1. Money Cost: The total amount of money spent by a company to manufacture a commodity.
  2. Explicit Cost and Implicit Cost: The explicit cost is the money paid to outsiders. The implicit cost includes the cost of self-supplied factors.

iii. Real Cost: All of the pain, sacrifice, and discomfort associated with producing factor services to manufacture commodities.

  1. Opportunity Expense: This is the cost of passing up the next best option.

Short Run Cost:

  1. Fixed Cost: – Cost of fixed factors.
  2. Variable Cost: – Cost of variables.

Relationship between AC, MC, and AVC:

If MC is less than AC, AC tends to fall.

  • When MC equals AC, AC is the smallest.
  • When MC is greater than AC, AC tends to rise.

Long Answer Questions – 6 Marks 

Q1. Explain the determinants of supply. 

Ans: Supply is the quantity of a good available for sale at a given price and time. Supply is the desired flow. It evaluates how much a company is willing to sell rather than how much it sells. Supply may outnumber demand or fall short of it. In a given year, supply equals total output plus or minus commodity inventories.

The supply function is written as follows:

Sx = f(Px, Pa… Pc, PL… PO, T, Cr, St, O, G)

Here, Px is the price of the good x, Pa… Pc is equal to the prices of related items, PL… PO is the price of inputs, T is time, St is the state of technology,O is the firm’s goals, and G is the taxes, subsidies, and regulations.

The determinants of the supply are shown below:

  1. Price of the product
  2. Price of related goods

iii. Consumer income

  1. Consumers’ tastes and preferences
  2. Advertisement expenditure
  3. Consumer’s expectations

vii. Demonstration effect

viii Population of the country

  1. Distribution of national income

Some of the determinants are discussed below:

  1. Production costs -are significant because the goal of most private companies is to maximise profits. Increased production costs reduce profit, thereby limiting supply. Input prices, wage rates, government regulations, taxes, and so on are all factors that influence manufacturing costs.
  2. Technology – Technological advances help to reduce production costs while increasing profit, resulting in increased supply.

iii. Number of sellers – The number of sellers in the market increases market supply.

  1. Expected future price increases – If producers anticipate that future price increases will be higher, they will want to hold onto their stocks and offer the items to consumers in the future, allowing them to collect the higher price.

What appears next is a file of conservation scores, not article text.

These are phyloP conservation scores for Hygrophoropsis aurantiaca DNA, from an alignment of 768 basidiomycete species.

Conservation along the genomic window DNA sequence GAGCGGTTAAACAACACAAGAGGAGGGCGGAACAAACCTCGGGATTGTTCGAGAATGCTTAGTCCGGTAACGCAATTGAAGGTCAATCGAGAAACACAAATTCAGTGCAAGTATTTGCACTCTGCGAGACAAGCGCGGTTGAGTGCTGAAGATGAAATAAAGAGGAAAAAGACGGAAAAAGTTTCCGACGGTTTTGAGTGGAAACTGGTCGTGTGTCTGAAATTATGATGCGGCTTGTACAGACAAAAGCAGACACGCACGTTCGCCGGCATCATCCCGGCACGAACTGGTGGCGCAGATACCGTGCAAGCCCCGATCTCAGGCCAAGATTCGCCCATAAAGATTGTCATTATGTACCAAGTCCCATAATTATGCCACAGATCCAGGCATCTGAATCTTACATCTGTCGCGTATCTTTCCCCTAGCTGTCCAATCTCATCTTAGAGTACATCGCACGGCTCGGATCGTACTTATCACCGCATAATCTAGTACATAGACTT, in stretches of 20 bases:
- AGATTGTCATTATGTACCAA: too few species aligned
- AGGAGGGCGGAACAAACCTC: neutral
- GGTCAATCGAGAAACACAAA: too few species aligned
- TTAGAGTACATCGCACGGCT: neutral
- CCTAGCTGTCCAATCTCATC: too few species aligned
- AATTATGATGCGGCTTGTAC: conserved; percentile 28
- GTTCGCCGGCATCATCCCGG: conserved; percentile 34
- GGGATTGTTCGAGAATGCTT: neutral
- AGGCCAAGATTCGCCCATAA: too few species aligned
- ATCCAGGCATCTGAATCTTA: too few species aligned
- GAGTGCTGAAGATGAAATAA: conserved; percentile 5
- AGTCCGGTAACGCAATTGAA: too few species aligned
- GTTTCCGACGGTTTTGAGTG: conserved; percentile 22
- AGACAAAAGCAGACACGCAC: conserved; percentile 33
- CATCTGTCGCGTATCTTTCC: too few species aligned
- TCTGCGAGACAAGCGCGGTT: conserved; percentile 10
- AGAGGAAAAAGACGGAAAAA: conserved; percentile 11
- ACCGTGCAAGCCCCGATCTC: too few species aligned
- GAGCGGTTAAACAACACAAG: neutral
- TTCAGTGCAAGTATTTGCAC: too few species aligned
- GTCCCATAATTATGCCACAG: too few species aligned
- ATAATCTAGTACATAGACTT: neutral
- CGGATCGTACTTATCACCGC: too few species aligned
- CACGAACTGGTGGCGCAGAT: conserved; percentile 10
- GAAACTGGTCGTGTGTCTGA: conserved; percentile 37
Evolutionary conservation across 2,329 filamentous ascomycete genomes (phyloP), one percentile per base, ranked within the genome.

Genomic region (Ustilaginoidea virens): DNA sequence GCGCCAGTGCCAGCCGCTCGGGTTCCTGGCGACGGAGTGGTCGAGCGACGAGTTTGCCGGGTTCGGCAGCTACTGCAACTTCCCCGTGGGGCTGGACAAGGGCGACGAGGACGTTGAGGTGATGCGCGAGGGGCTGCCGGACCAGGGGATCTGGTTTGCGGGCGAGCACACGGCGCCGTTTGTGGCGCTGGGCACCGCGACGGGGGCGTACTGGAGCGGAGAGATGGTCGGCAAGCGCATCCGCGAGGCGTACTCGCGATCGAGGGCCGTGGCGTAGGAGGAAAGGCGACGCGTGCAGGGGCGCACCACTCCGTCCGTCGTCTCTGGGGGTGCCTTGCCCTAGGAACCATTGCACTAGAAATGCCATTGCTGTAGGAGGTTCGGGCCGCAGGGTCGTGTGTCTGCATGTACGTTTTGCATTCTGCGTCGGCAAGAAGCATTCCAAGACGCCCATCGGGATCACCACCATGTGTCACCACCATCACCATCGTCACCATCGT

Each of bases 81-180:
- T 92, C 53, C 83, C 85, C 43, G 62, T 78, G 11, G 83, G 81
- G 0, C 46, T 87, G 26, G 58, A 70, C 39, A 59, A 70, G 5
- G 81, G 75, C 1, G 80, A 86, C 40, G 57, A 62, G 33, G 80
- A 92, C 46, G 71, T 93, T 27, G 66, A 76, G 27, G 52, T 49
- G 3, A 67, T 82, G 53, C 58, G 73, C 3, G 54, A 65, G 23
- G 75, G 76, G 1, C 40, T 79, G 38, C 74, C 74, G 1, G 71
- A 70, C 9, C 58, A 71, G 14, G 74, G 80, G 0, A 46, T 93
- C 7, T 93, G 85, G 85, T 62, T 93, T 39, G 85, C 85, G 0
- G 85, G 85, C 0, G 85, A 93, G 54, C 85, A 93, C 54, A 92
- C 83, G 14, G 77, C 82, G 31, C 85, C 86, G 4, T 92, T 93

Q2. Explain the relation between Marginal Cost and Average Variable Cost 

Ans: The relationship between marginal cost and average variable cost is one of the various cost relationships. The average variable cost decreases when the marginal cost is less than the average variable cost. When the marginal cost exceeds the average variable cost, the average variable cost rises. This may also imply that in some cases, average variable cost takes on a U-shape, though this is not guaranteed because neither average variable cost nor marginal cost has a fixed cost component. Fixed and variable expenses are used in business to calculate production costs. The difference in production costs for each additional item is measured by marginal costs. Variable costs reflect the materials required to manufacture each product. As a result, variable expenses have a direct impact on the marginal cost.

For example, Mary owns a bakery and is considering expanding her current offering beyond cakes. Sandwiches will be added as well. To determine whether it is worthwhile, she will need to consider both the variable and marginal expenses. She should figure out the average cost of the extra ingredients and labour required to make the sandwiches. The variable and constant costs will then be used to calculate the marginal cost. She may find it convenient to include sandwiches if the marginal cost is too high to generate a profit.

FAQs (Frequently Asked Questions)

1. Will simply reviewing the Important Questions be enough to prepare for Class 12 Microeconomics Chapter 3?

Students can refer to these Important Questions in Class 12 Microeconomics Chapter 3 after finishing the syllabus. It helps them improve their board exam scores. The answers to each question will provide a general overview of the questions posed as well as the key points to include. These test questions will help them focus on their exam preparation by clarifying how marks are assigned for each question.

2. Explain the concept of a production function.

The production function is a function that defines the relationship between physical inputs used in production and the corresponding physical output. This shows how many units of inputs produce the maximum output. It can be represented as:

Qx = f (L, K)

Where Qx = Total Physical Output

L= Total physical labour employed

K= Total capital employed